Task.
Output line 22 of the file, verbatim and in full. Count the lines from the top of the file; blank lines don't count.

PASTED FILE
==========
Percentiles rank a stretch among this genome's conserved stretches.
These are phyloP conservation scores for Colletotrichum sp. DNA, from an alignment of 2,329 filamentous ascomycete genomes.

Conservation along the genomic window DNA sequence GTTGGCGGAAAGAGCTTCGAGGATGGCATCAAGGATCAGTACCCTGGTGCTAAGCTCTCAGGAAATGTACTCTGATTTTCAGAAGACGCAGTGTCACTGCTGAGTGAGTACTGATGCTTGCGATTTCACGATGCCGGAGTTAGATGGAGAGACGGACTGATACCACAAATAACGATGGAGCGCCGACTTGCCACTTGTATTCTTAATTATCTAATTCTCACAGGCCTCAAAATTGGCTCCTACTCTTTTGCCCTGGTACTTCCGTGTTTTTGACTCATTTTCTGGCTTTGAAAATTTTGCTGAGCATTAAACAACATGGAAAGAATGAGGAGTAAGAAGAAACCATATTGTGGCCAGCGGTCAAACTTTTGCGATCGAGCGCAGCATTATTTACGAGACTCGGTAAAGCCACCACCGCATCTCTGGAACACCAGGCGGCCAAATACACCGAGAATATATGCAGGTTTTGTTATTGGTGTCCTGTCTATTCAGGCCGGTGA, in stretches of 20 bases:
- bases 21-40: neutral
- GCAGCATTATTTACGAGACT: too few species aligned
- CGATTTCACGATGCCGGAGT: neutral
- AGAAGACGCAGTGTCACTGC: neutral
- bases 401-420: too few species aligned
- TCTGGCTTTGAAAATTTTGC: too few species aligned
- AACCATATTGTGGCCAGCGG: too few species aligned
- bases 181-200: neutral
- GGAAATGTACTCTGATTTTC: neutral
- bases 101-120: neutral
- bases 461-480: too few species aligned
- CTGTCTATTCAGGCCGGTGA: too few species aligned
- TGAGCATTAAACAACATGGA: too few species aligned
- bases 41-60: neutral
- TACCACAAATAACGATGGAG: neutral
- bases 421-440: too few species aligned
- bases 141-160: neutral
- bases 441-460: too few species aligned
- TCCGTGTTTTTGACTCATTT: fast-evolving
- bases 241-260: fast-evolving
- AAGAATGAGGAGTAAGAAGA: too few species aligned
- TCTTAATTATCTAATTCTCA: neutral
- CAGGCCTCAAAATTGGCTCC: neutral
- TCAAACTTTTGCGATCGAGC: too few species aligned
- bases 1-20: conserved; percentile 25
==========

- TCCGTGTTTTTGACTCATTT: fast-evolving